Years of canoeing and walking in the woods have taught me that some of the best sightings come when you stop to look back. New Year’s is a good time to look back as well as forward. And since this is the kind of reflection that often happens in the teacher’s cottage at Sievers, here’s a picture I took there last fall.
Sometimes things that seem elusive stick around a long time when you stay still.
One of the core elements of my classes is working to engage observation skills. I feel that helps students focus. When they’re focused, they’re less distracted by the inner voices telling them they don’t know what to do. Mindful observation is a huge step toward distilling a universe of possibilities (and where do I start?) into action. Instead of A-then-B-then-C, I want students to leave confident that on their own they’ll be able to observe the variables they encounter in materials’ characteristics and distill their body of knowledge into a starting point for them to keep working on their own.
I’m a huge believer that most people’s observation skills benefit from photography. The challenge of digital cameras, though, is that they record everything — everything. So in classes like Local Color, my job is to help students find ways to distill that information and concentrate on one element of a story at a time. For example, I usually have them sketch as well as photograph on field trips. Even when they say they can’t draw, sketching requires that they look closely at the subject. Stencil and screen printing is another great technique for helping people learn to distill what they’re seeing into essential elements.
I’ve made some changes in the way I’ll teach Local Color at Sievers in 2014. The goal will still be to engage those observation skills and distill what students see into elements they can use to tell their story. But for the first time, I’ll be able to let them use their tablets and smart phones as well as digital cameras. In short, this class will be a mash-up of Natural Dyeing with Local Color field trips and photography a dash of Digital Fabric.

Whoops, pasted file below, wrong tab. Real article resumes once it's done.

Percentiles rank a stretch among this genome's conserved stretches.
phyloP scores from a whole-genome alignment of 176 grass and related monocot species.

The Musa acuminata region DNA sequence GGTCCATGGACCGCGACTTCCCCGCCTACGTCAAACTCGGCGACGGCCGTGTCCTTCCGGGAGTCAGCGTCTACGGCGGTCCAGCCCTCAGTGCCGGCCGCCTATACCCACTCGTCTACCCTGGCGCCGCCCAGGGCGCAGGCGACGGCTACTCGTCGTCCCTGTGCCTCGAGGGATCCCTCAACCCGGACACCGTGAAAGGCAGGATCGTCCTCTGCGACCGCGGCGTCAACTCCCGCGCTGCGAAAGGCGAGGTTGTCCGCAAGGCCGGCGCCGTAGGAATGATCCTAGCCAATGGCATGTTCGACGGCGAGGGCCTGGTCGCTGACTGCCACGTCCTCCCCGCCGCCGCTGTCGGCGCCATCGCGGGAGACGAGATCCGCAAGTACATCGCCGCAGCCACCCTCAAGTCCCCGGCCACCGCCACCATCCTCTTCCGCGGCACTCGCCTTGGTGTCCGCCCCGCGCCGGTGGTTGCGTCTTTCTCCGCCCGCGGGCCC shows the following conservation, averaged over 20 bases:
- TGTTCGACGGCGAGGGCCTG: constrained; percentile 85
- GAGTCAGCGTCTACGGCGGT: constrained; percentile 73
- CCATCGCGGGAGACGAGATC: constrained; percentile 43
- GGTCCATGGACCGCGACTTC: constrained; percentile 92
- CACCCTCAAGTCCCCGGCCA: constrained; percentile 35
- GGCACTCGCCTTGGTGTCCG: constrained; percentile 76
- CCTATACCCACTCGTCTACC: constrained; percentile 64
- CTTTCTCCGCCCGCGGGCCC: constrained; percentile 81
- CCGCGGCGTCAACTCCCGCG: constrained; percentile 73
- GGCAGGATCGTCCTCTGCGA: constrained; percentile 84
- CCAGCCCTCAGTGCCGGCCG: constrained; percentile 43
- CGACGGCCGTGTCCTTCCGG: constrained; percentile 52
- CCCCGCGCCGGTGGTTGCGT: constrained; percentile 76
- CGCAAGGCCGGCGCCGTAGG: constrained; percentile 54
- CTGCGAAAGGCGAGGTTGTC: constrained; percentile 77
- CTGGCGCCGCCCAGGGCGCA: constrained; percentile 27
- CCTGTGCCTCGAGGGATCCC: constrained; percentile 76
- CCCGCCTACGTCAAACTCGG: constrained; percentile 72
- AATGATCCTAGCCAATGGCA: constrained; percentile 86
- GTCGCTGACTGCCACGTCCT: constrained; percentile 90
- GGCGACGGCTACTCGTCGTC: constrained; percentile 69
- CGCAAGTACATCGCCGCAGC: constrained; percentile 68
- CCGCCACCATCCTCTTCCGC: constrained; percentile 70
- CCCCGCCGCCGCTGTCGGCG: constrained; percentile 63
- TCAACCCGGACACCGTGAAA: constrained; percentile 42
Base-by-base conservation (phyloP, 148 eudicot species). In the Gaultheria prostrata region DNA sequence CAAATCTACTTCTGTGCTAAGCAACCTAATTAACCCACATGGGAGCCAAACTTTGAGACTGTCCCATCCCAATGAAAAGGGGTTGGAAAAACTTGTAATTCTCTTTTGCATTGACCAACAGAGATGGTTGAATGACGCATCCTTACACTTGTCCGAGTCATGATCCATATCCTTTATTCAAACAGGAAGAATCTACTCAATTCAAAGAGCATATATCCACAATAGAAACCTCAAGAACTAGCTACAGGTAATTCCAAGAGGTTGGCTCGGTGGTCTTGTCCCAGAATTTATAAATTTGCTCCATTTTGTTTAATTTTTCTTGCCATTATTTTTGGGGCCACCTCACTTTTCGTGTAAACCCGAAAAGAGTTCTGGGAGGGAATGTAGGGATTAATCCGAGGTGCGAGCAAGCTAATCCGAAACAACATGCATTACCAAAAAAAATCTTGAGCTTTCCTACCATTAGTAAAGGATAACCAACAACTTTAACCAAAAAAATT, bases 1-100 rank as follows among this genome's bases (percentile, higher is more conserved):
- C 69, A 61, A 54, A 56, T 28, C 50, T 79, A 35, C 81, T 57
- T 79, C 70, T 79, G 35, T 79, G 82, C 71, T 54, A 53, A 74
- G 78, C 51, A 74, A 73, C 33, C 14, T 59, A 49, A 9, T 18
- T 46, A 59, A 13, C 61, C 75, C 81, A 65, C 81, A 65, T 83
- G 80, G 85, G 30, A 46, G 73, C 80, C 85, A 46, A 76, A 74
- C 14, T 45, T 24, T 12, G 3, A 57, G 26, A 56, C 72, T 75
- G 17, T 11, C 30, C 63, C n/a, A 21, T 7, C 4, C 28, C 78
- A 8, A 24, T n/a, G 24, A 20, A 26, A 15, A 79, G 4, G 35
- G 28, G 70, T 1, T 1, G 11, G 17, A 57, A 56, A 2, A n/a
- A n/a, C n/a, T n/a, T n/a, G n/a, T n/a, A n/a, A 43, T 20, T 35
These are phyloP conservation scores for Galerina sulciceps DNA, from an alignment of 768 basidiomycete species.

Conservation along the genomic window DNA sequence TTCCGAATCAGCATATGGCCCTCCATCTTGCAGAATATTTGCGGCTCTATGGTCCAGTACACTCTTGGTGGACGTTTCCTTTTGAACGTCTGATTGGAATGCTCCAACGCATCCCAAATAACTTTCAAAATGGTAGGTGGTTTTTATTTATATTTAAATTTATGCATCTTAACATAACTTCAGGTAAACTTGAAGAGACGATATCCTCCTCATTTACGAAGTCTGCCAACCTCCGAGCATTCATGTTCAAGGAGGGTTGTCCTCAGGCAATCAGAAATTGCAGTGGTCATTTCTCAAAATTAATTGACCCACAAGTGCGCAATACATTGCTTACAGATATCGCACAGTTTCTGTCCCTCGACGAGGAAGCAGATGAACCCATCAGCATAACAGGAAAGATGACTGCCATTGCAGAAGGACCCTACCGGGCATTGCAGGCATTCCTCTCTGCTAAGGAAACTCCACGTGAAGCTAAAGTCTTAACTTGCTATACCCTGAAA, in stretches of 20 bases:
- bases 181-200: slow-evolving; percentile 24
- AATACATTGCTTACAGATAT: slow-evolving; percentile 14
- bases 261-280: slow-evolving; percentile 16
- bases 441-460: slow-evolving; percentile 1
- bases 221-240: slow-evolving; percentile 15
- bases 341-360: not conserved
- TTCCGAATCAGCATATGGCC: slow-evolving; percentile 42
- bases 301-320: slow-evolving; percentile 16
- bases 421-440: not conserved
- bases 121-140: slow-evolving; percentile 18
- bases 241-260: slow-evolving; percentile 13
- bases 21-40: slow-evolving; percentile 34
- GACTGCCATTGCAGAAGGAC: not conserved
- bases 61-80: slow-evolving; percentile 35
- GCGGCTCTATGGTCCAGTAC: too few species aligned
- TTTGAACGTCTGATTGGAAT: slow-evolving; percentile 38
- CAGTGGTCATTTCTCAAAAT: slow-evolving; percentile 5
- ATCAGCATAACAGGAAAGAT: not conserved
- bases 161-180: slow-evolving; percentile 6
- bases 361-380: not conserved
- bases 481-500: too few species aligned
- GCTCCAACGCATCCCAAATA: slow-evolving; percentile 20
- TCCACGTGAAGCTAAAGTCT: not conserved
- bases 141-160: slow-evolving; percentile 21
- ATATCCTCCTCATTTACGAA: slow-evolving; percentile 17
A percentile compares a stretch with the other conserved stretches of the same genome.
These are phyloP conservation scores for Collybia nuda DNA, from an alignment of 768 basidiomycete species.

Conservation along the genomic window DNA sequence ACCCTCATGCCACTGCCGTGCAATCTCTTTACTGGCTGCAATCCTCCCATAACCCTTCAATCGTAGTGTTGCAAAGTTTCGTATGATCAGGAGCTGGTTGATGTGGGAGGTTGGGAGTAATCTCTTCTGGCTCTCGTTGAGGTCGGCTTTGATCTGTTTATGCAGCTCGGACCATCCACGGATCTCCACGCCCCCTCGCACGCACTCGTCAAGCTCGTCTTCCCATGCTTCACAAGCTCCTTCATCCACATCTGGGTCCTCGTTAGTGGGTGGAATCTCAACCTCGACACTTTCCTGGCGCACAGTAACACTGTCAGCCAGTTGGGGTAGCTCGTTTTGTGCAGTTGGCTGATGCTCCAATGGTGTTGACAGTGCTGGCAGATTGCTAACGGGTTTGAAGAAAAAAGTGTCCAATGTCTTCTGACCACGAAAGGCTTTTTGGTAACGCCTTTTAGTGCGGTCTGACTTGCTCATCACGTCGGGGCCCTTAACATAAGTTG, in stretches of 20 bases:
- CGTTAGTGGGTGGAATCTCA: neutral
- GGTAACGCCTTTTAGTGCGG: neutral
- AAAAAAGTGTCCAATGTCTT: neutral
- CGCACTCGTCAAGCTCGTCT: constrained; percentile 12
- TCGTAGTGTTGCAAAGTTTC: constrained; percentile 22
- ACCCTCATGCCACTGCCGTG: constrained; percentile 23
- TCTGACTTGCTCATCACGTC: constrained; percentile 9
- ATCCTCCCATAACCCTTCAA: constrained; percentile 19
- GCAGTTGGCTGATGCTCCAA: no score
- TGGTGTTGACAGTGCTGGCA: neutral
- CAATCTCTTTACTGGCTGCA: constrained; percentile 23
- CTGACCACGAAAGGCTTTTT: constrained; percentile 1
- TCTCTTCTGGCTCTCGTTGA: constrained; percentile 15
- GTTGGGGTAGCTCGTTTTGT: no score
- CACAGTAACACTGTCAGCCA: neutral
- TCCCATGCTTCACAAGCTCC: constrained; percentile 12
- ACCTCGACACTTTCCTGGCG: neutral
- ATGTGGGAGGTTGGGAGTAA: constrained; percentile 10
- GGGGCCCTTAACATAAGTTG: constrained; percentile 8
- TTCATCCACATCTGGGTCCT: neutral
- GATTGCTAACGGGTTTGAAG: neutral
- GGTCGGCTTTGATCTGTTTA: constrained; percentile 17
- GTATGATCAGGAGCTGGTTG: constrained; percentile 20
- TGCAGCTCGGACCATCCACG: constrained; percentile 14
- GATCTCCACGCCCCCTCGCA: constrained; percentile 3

For example, as we gather material for eco dyeing, students will photograph where we’re gathering, then photograph the plant in great detail, then sketch the plant. As those materials are cooking in their eco dyed scarves, we’ll work with their photographs and sketches and with some utilities that help them alter, simplify and resize images. And from that unit, they may end up with a naturally dyed silk scarf, photographs of that naturally dyed silk fabric, images they can print directly onto inkjet fabric, and images they’ve manipulated or images taken from sketches that become Thermofax screens. We’ll be printing with those screens using thickened walnut dye concentrate, so that might be added to their eco-dyed silk scarves.
And they’ll learn to print their images on inkjet heat transfer film. Resizing images to print at that scale is one of the things students are always eager to learn about. They really need the whole observation/distillation process, though, to work on the small canvas of jewelry.
This class won’t teach them how to make the seamless repeat patterns for printing yardage like I taught in the Digital Fabric class. But so many people want to know how to work from their iPads and iPhones, and this will help them. It will give them less autonomy in their printing, though, since we won’t have a wireless router in the studio. But they’ll be able to send their images to me during the class, and print through my laptop. That, too, will encourage some distillation and editing in their design process.
2013 ends tonight with me looking back at all I’ve learned from my students over the years, looking forward to the next iteration of classes I love to teach, and knee-deep in production for a new online course. I’ll have a bit more information about the Freeform & Textural Looping eCourse soon. But for now, I’ll leave you with a wish for a healthy, happy and creative New Year.